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Book Review: Discovering a Lost Heritage: The Catholic Origins of America
catholicism.org ^ | August 28th, 2009 | Eleonore Villarrubia

Posted on 09/02/2009 1:49:58 PM PDT by GonzoII

- Catholicism.org - http://catholicism.org -

Book Review: Discovering a Lost Heritage: The Catholic Origins of America

Posted By Eleonore Villarrubia On August 28, 2009 @ 2:24 pm In Articles, Book Reviews, Catholic America, History | 2 Comments

So, you think you know your American history? Well, this little gem of a book, a Catholic history of our country, will probably leave you quivering, both with shock at your lack of knowledge of some of the “true facts” of our past and with indignation that this information is not taught in American schools and is absent from standard textbooks. Why, you ask, did this happen? According to the author: “Much of American history is, and has been for two centuries, taught from a Protestant-English viewpoint. To be more exact, U.S. history has been primarily taught from a WASP (White Anglo-Saxon Protestant) perspective, and this has more often than not been anti-Catholic, or at the least, silent on the foundation of America as being originally Catholic.”

Let’s try a question from early New World history: Who were the first Europeans in New England? Standard answer: Pilgrims, escaping religious persecution in England, landed in Massachusetts in 1620.

That is not the correct answer. As early as the fifth century, a monk, whose name is unknown, and his companions, left evidence of their visit to the area of New Hampshire on a petroglyph. The message praising “Christ the Lord” is written in ancient Celtic. Natives told the early French explorers of this tradition among their people.

In the late sixth century we know that Saint Brendan, an Irish monk, and his companions, landed on the shores of America near what is now New Salem, New Hampshire. There they planted the Cross of Christ and explored the eastern coastline of North America. Saint Brendan himself recorded the events and descriptions of his explorations in his Saga.

Along about the year 1000, Catholic Norsemen from Scandinavia explored the coastline of the northern part of the east coast from Greenland, down to Nova Scotia and New England. Viking Leif Ericson, who was converted to the Catholic Faith by King Saint Olaf, took missionary monks with him on the voyage. Coastal Indians spoke to them of white, bearded men who wore robes and carried beads and crosses in procession. Was this the stuff of legend or were they speaking of their own times? While that question cannot be answered, surely the story had some basis in fact.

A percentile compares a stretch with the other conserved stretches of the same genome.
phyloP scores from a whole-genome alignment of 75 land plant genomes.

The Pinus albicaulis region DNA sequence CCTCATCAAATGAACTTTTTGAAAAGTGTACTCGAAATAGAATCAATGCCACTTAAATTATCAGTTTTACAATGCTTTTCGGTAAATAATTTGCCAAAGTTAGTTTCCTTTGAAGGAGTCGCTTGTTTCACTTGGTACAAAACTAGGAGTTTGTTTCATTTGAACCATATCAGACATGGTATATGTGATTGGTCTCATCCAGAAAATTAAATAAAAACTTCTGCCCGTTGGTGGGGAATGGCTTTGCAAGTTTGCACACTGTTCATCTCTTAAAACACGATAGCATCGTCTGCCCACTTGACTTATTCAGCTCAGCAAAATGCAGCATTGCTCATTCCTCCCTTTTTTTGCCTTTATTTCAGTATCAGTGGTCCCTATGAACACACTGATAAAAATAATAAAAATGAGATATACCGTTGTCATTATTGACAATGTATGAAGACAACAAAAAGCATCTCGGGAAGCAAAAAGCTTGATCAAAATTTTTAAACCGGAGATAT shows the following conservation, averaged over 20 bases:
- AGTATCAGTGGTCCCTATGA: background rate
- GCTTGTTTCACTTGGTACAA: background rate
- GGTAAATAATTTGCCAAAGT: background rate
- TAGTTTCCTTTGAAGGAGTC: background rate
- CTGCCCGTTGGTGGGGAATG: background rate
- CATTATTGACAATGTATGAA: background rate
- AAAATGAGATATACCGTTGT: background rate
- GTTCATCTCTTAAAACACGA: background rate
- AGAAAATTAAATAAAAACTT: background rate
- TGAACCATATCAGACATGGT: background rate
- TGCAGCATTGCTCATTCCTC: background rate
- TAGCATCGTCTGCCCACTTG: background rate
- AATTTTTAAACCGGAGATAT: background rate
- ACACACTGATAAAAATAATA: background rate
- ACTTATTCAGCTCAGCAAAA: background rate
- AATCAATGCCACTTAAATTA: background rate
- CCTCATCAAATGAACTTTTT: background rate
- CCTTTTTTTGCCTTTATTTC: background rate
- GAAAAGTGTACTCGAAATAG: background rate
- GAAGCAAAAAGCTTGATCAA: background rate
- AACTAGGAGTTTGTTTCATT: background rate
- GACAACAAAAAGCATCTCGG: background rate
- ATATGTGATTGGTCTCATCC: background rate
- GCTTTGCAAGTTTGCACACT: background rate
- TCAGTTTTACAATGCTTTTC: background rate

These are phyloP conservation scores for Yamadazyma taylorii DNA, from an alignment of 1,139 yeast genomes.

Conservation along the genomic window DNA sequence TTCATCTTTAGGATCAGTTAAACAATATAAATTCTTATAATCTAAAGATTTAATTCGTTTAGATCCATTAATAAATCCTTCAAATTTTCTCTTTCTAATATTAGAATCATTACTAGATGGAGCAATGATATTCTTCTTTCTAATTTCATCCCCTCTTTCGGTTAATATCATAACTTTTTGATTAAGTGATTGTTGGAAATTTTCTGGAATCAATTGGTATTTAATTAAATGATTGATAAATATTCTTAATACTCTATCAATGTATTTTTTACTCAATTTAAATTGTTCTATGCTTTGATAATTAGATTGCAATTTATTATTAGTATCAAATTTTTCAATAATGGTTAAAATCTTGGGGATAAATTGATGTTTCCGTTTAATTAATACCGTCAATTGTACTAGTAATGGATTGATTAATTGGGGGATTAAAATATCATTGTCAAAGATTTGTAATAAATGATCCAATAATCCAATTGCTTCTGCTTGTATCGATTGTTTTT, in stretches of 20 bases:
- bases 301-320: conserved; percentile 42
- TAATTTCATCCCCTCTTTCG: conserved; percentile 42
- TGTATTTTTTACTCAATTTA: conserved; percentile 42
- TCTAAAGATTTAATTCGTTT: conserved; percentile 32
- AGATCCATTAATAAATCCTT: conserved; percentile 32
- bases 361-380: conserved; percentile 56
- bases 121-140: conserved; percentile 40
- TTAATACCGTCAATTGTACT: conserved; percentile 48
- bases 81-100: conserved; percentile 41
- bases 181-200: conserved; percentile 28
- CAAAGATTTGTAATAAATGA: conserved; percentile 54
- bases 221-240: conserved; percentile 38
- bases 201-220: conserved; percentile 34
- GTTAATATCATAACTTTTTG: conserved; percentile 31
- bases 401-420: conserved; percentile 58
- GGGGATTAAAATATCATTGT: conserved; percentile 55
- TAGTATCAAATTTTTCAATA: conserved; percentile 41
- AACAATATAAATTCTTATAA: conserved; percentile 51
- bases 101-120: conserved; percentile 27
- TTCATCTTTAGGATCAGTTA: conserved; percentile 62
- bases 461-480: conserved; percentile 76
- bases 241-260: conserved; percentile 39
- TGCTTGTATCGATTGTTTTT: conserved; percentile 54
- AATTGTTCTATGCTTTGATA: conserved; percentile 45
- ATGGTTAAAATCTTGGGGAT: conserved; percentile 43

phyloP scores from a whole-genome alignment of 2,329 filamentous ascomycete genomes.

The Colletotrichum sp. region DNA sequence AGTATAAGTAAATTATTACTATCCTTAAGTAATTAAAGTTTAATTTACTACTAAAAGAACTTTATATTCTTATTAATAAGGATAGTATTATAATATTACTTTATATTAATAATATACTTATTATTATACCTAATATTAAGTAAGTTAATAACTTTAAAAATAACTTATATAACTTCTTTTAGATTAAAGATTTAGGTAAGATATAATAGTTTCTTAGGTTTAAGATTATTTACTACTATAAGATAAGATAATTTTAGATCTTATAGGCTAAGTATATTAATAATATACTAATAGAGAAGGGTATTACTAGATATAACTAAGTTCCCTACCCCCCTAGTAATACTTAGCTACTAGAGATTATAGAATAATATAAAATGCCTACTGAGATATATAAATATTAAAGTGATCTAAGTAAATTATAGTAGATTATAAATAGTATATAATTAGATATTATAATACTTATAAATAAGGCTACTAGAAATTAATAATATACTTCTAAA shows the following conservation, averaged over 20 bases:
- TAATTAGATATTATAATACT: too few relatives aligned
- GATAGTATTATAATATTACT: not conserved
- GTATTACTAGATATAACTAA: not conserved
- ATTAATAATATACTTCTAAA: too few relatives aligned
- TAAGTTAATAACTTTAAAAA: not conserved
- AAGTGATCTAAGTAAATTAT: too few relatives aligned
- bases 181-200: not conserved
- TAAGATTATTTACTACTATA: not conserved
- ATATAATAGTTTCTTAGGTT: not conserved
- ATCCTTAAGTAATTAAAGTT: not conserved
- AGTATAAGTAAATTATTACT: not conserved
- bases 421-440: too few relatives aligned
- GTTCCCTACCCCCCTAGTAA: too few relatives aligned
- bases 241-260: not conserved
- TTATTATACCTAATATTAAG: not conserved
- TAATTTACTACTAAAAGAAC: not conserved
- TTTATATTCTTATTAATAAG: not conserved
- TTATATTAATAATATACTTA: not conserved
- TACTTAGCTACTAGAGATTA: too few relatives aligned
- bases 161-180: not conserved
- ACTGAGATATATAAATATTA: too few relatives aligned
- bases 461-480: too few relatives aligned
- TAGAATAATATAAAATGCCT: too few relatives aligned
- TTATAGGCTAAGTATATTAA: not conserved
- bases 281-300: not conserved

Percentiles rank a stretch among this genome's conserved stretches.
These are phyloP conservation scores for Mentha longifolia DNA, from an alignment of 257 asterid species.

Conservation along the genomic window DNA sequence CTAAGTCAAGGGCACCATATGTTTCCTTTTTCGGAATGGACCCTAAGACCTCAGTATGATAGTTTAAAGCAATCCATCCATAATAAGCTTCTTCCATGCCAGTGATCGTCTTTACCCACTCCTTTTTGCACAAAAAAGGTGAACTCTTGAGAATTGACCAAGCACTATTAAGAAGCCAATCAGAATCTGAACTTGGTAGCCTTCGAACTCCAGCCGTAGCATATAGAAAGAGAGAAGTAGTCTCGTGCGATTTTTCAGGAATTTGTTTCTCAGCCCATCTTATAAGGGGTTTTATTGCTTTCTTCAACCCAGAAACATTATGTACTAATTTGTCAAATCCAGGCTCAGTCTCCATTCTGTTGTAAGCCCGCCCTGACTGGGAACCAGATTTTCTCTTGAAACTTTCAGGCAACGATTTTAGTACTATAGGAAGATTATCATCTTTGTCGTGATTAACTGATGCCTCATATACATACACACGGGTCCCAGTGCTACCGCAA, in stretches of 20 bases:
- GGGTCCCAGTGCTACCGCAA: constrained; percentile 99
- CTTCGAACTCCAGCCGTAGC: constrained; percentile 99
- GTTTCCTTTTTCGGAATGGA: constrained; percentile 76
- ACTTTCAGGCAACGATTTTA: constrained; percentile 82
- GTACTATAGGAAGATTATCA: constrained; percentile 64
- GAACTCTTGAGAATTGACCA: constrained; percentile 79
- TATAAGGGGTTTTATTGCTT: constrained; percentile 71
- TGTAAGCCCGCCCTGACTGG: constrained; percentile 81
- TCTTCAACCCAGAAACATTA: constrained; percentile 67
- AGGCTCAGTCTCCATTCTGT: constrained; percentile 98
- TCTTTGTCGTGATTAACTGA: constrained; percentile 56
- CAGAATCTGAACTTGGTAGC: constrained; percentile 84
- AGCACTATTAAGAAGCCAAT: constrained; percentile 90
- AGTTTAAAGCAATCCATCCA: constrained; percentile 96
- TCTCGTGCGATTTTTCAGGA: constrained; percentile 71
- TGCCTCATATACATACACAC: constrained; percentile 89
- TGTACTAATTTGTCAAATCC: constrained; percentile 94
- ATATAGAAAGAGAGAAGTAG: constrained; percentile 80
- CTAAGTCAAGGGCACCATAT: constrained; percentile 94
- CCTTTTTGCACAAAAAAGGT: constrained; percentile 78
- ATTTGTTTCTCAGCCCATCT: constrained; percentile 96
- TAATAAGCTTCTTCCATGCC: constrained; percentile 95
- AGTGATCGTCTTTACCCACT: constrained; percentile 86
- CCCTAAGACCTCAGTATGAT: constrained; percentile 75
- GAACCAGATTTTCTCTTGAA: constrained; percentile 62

Almost one hundred years before Columbus’ voyage, a Scottish-Norse prince, Henry of St. Clair (or Sinclair) from the Orkney Islands off the northern coast of England, set off on an expedition to America and landed in present-day Nova Scotia. Being a good Catholic ruler, Henry also brought along missionaries who evangelized the gentle Micmac Indians while teaching them many practical skills as well. Evidence exists that the St. Clair party sailed farther south and established a settlement at the site that is today Newport, Rhode Island. One can see in this very American city the remains of a stone tower that once adjoined a church. This tower is not typical of early American architecture, being modeled after a church tower in Scotland, which in turn was modeled after the tower of the Church of the Holy Sepulcher in Jerusalem; they are the world’s only structures built in this manner. (A photograph of the tower adorns the cover of this book.) More proof of St. Clair’s visit to New England is a petroglyph found on a large rock near Newport. There one can see a large and detailed carving of the coat of arms of the Sinclair family. Although Henry founded several settlements, leaving a missionary at each, he was killed in a family dispute back home in the Orkneys; as a result, deprived of needed supplies, the settlements fell apart and the settlers vanished. The Spanish explorer Verrazano saw the tower in 1524 and encountered Indians he believed to be of mixed race, possibly descendants of the Scottish settlers of St. Clair’s expedition.

Finally, by the 1570’s, France had begun to send explorers and missionary priests to the New England area, where a Cross and French flag were planted near the Kennebec River in Maine and the land was claimed for Christ and France. What we now call New England was earlier known as Norumbega.

All these events happened before the Pilgrims!

Examples of historical distortion (or simply omission) abound in this fact-packed book. Here is another shocker: Did you know that whites were not the only slave owners in nineteenth century America? In 1830, the national census counted nearly 3800 black slave owners who, among themselves, held nearly 12,800 slaves. These were not even all in the South. In New York City that same year, eight free men of color owned seventeen slaves. In addition, there were many whites who were slaves, mostly despised poor Irish and Scottish Catholic immigrants who had no choice but to sell themselves into indentured servitude for life — which amounts to slavery — because of their destitute condition.